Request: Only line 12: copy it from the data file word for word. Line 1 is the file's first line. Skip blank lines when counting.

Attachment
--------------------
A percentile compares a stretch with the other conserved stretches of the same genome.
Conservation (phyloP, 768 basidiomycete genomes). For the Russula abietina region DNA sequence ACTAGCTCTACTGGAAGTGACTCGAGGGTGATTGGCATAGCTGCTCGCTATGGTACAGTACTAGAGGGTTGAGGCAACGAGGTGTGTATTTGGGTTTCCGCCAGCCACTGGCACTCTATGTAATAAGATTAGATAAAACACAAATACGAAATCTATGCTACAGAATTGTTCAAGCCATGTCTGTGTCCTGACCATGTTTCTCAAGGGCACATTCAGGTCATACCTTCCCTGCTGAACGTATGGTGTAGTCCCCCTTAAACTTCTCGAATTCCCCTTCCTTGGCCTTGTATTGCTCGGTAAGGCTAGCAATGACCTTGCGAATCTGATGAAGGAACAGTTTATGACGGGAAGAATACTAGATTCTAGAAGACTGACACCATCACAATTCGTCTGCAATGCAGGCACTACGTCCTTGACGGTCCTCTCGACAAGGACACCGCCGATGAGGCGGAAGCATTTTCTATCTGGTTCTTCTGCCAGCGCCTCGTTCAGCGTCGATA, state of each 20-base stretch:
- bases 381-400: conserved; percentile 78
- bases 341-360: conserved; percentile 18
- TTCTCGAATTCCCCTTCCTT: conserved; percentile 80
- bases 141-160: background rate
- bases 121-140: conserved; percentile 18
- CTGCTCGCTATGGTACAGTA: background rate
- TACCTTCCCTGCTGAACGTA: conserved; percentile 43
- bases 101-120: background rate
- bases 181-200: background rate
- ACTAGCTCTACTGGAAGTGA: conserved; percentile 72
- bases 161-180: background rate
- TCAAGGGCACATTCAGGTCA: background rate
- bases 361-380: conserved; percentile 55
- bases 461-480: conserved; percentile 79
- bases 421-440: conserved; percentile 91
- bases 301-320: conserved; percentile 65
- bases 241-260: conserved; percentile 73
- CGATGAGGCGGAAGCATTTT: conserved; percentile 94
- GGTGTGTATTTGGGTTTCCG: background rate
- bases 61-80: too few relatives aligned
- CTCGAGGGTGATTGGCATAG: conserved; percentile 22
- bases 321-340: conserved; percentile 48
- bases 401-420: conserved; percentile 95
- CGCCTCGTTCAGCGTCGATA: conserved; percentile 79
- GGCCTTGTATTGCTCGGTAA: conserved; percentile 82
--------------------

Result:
- ACTAGCTCTACTGGAAGTGA: conserved; percentile 72